Child Custody Attorney in Colorado
Let Our Team Fight for Your Parental Rights: 720-809-8310
Custody (known in Colorado as "Allocation of Parental Responsibilities") refers to two major issues relating to children. These two issues are parenting time and decision making authority, and they are a common part of cases involving divorce, legal separation, annulment, paternity, or child support. To know if you are able to file for custody the first step is simple, if you have a child, you can file. For more on how to begin this process or even help addressing a child custody matter, our Colorado child custody lawyers at Jorgensen, Brownell & Pepin, P.C. can assist you with your family law case.
Call 720-809-8310 to request an initial review of your case.
Sole Custody vs. Joint Custody
One reason that the Colorado legislature created a statutory framework that no longer uses the term "custody" is to provide less of a sense that one parent has "won" or "lost" custody of the children. Colorado does not have "sole custody" or "joint custody." Most cases involving children result in some shared allocation of parental responsibilities between parents. A parenting time schedule for shared parenting time with each parent and joint decision making on major decisions for the children is the most common outcome in cases involving children. The idea of "sole custody" is often asked about, but allocation of parental responsibilities solely to one parent is usually limited to extreme cases of imminent threat of harm to a child or complete non-involvement of a parent.
Understanding Colorado's Child Custody Laws
Laws regarding child custody changed in 1999 from “custody” to “parental responsibilities.” The role, however, is the same as it was prior: Determining who the child will live with and which parent or guardian gets to make major decisions.
How is custody determined in Colorado?
When making an initial child custody determination, Colorado courts will consider the "best interests of the children" to determine what parenting time and role in decision making each parent will have.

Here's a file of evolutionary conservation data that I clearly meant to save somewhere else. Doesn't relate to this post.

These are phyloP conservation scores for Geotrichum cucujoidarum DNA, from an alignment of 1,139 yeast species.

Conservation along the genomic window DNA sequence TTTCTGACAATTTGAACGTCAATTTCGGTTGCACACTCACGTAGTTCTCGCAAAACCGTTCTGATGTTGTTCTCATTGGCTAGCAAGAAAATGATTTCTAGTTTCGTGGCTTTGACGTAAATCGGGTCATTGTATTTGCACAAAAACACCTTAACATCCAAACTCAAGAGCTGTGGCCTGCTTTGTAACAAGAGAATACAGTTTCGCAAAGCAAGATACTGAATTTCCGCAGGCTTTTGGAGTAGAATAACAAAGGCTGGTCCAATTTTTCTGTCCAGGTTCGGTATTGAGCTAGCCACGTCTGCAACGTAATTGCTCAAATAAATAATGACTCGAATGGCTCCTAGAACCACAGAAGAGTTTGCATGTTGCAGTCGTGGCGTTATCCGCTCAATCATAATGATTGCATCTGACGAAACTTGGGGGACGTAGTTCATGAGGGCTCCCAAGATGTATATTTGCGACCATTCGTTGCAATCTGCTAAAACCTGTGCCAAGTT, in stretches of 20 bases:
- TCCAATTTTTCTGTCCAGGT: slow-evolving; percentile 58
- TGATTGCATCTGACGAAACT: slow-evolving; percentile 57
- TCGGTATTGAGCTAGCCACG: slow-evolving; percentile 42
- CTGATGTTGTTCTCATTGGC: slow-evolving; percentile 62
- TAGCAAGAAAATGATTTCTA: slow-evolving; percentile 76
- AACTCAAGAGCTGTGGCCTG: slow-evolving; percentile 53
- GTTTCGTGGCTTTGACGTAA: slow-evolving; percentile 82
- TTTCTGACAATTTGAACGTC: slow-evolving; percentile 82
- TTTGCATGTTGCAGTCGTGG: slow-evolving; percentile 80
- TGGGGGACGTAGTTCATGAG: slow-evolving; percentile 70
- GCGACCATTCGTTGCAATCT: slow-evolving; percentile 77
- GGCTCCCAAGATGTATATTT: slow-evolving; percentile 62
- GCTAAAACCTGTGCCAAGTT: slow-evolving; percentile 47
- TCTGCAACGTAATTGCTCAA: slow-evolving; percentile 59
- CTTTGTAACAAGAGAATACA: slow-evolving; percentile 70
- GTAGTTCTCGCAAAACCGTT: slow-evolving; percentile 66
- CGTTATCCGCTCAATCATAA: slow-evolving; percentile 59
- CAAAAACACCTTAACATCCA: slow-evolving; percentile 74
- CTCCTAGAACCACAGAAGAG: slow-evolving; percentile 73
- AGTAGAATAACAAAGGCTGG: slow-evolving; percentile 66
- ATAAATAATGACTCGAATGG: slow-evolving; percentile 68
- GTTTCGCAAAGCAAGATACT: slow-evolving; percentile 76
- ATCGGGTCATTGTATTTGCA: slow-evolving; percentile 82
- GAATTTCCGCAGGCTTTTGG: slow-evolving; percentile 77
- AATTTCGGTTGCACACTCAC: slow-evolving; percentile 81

There are no set rules on who will automatically get custody of the children. This means that gender is not factored into the decision and the mother is not automatically favored when it comes to obtaining custody. There are statutory factors that the court must consider in awarding parenting time and decision making authority to parents.
Common Arrangements for Child Custody
In every case, there are differences that need to be addressed. The court must weigh the benefits of a situation in which the child can be raised by both parents compared to one in which the child can remain in one place and not have to move from place to place. One of the most common situations is when one parent has sole physical custody while both parents have legal custody. The parent who does not have custody is granted visitation rights.
Factors in Child Custody Laws
- A child’s preferences, if they are old enough to make a decision, and the preferences of each parent.
- A child’s adjustments to a new community, school, and home life.
- Parents’ ability to share responsibility and maintain positive communication/relationships.
- The location of parents / guardians in relation to one another, as this can impact parenting time.
- The nature of the relationships between a child and each parent, as well as other relatives or individuals who the child may come into contact with regularly.
- The history of parents’ involvement in child’s life and indications of their ability to provide support and a positive home, and meet commitments.